As at the end of May, Chinese companies accounted for more than 30 per cent of all patents essential to the global standards for 5G.
After the country granted the commercial 5G licences in June, local telecom carriers are working to build a sound network infrastructure to accelerate the technology’s commercialisation.
Yang Jie, chairman of China Mobile, the world’s largest mobile operator, said the company plans to cover 50 cities across China with 5G signals by the end of this year.
“That will involve deploying 50,000 5G base stations across the country,” Yang said, adding that the company has already raised seven billion yuan as the first phase of a 5G fund to promote the development of key technologies. The planned total size of the fund is 30 billion yuan.
Similarly, China Unicom said it will cover at least 40 cities with 5G signals by the end of this year and work together with all industry partners, including foreign companies, to accelerate 5G infrastructure construction.
Just a day after securing its 5G licence, China Unicom announced it had opened experience stores across 40 cities to encourage consumers to try applications powered by the superfast technology.
Visitors can play with mechanical robotic arms, watch 4K high-definition live-streaming, wear virtual reality goggles to play 3D games and learn that with 5G, doctors can complete surgeries on patients 2,500km away.
Lyu Tingjie, a telecom professor at the Beijing University of Posts and Telecommunications, said: “After all the hype about 5G, the new era has finally started. All the state-of-the-art applications are getting closer to the public than ever.
“The next question is – how to better time the rollout and partner with a wide range of traditional sectors to boost efficiency?” he said.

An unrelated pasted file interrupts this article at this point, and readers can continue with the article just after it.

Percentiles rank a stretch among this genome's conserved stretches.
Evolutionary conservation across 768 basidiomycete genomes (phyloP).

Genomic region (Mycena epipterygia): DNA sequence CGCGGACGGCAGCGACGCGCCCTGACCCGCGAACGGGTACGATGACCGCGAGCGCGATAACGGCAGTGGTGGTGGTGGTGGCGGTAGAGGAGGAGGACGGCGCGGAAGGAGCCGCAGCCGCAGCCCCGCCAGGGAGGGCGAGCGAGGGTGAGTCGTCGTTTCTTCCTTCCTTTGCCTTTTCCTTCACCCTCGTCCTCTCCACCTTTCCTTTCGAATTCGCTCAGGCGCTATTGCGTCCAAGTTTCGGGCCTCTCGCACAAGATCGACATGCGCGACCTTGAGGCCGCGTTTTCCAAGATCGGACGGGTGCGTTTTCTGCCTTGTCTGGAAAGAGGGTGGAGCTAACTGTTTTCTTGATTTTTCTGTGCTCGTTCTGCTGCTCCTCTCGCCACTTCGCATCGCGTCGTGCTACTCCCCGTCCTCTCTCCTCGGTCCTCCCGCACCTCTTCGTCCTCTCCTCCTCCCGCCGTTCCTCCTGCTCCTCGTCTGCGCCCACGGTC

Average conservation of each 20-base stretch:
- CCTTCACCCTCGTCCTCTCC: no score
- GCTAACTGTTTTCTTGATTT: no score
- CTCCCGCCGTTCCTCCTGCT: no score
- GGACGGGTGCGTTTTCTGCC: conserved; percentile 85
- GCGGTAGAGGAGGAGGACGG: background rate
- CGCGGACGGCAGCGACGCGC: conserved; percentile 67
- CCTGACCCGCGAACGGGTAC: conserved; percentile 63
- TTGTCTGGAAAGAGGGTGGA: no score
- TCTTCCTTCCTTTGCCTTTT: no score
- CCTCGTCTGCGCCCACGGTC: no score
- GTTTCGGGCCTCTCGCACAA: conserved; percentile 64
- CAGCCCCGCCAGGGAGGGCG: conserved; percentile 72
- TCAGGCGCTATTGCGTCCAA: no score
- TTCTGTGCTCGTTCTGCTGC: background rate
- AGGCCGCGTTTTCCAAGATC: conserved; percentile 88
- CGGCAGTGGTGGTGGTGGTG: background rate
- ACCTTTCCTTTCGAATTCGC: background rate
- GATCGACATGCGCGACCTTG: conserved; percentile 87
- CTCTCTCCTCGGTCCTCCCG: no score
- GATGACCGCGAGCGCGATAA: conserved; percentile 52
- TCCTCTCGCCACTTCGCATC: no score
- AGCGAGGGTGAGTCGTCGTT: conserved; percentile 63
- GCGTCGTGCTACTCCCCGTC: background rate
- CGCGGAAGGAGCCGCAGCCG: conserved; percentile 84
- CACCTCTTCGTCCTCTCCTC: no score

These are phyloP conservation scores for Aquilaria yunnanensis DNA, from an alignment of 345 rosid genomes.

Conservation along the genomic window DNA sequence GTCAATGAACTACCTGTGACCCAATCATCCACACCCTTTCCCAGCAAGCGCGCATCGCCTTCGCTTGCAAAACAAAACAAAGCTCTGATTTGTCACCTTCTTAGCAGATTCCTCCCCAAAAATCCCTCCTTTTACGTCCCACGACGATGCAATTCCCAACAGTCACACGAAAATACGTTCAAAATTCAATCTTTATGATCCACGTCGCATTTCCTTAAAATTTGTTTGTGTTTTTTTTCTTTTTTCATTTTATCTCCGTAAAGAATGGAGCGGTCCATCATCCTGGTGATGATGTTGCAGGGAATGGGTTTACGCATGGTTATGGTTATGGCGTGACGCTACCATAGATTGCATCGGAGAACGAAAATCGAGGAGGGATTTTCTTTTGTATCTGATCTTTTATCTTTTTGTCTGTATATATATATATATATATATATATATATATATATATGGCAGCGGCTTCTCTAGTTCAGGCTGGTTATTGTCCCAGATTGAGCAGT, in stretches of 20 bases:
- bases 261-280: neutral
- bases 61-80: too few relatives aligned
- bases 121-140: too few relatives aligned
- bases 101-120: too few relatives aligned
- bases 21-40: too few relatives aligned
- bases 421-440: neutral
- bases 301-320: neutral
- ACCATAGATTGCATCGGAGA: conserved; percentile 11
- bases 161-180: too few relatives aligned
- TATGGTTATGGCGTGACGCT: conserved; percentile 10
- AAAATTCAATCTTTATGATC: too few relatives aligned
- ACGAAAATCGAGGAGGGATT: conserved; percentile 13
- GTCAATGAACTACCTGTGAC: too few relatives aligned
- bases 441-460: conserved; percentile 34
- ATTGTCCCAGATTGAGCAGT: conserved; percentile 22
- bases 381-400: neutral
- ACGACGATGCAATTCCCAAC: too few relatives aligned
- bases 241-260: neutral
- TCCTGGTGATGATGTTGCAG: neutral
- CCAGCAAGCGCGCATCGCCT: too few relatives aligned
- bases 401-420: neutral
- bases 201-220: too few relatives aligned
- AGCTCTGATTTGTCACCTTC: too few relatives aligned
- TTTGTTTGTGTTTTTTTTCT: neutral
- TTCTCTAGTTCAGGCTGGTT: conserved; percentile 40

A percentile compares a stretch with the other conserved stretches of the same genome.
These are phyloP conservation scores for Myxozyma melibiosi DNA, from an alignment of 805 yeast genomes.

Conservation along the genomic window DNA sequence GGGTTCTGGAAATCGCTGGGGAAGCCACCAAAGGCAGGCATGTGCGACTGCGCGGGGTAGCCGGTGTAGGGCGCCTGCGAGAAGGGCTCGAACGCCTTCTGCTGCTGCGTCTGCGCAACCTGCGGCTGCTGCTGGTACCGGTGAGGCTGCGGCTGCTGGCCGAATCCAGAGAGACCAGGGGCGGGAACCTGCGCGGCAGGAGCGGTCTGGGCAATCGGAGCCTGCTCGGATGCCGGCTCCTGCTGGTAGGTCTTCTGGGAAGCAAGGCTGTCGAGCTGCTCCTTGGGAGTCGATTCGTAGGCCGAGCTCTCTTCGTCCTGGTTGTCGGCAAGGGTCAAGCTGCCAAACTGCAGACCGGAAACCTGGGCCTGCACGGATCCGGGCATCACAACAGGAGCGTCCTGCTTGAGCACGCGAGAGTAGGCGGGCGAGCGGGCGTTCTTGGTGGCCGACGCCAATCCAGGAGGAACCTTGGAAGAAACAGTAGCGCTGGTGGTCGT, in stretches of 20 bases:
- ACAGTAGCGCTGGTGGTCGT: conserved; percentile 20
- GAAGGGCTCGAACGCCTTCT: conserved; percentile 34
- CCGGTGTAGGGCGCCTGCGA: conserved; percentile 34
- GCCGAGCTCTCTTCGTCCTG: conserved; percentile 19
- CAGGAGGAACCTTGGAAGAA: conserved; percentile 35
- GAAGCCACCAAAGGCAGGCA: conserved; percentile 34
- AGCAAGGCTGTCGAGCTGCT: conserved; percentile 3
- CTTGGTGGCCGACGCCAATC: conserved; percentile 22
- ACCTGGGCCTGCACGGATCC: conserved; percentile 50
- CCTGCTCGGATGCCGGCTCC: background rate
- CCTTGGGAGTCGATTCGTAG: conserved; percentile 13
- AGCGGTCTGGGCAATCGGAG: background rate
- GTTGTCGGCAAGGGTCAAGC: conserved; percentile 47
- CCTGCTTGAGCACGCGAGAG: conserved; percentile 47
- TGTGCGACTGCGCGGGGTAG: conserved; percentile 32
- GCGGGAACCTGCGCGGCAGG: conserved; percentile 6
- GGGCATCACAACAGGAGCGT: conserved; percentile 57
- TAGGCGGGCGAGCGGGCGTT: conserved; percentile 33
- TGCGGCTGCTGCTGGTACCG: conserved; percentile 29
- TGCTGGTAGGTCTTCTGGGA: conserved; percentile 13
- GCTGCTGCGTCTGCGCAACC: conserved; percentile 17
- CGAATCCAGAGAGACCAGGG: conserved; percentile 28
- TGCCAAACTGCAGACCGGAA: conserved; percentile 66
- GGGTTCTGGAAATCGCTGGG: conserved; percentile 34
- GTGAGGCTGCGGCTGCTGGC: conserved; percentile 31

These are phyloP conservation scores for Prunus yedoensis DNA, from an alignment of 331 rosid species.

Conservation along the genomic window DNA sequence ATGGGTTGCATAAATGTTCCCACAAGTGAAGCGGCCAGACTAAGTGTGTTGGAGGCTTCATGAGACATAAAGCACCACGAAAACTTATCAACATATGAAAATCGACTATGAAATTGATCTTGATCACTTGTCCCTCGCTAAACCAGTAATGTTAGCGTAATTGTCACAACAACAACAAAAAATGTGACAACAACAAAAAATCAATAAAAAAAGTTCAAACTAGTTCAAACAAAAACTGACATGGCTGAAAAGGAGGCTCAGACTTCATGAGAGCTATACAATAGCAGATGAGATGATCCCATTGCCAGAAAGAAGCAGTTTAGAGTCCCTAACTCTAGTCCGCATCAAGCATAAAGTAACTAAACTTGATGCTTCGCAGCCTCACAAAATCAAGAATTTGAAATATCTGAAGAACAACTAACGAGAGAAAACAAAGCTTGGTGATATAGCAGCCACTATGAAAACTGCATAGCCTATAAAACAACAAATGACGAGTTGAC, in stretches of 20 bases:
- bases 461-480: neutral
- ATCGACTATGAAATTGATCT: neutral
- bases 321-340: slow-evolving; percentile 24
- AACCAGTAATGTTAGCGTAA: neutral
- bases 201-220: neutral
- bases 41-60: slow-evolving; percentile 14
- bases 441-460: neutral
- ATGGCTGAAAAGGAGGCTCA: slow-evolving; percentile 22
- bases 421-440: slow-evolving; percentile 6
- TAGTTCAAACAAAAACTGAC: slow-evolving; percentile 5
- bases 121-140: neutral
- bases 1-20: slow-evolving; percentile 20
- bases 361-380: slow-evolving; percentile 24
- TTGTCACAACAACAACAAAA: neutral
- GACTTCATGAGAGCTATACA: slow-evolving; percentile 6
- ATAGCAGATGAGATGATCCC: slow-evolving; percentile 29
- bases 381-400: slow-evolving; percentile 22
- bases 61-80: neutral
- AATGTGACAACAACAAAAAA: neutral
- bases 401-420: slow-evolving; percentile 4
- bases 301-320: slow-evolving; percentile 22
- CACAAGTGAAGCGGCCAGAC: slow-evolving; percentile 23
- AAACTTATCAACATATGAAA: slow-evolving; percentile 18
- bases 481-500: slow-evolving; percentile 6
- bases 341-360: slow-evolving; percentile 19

The country’s telecom carriers are expected to spend 900 billion yuan to 1.5 trillion yuan on 5G network construction from next year to 2025, according to a report from the China Academy of Information and Communications Technology.
The first batch of 5G smartphones hit the market in August. China Unicom said its 5G data packages will cost a minimum of 190 yuan, arguably the world’s lowest price, in its first stage of application.
In comparison, the minimum cost in South Korea’s 5G data packages is about 325 yuan per month, while US telecom operator AT&T charges users $70 for 15 gigabytes of 5G data every 30 days.
Meanwhile, Chinese telecom equipment makers are securing a growing number of 5G contracts to supply foreign telecom carriers. Huawei said it had signed 50 commercial contracts for 5G with carriers worldwide, with 28 contracts from Europe, 11 from the Middle East, six from the Asia-Pacific region, four from the Americas, and one from Africa.
William Xu, a director on Huawei’s board and president of the Institute of Strategic Research, said the company has had more than 200,000 5G base stations in shipment, which marked a steady step forward, compared with its earlier announcement of 150,000 base stations in late June.
Huawei has invested about $4 billion in all so far in the research and development of 5G since 2009. Founder and CEO Ren Zhengfei has said in an interview that other players will not be able to catch up with Huawei in 5G over the next two to three years.
According to a forecast by the Global System for Mobile Communications Association, an industry group, China is set to become the world’s largest 5G market by 2025, with 460 million 5G users.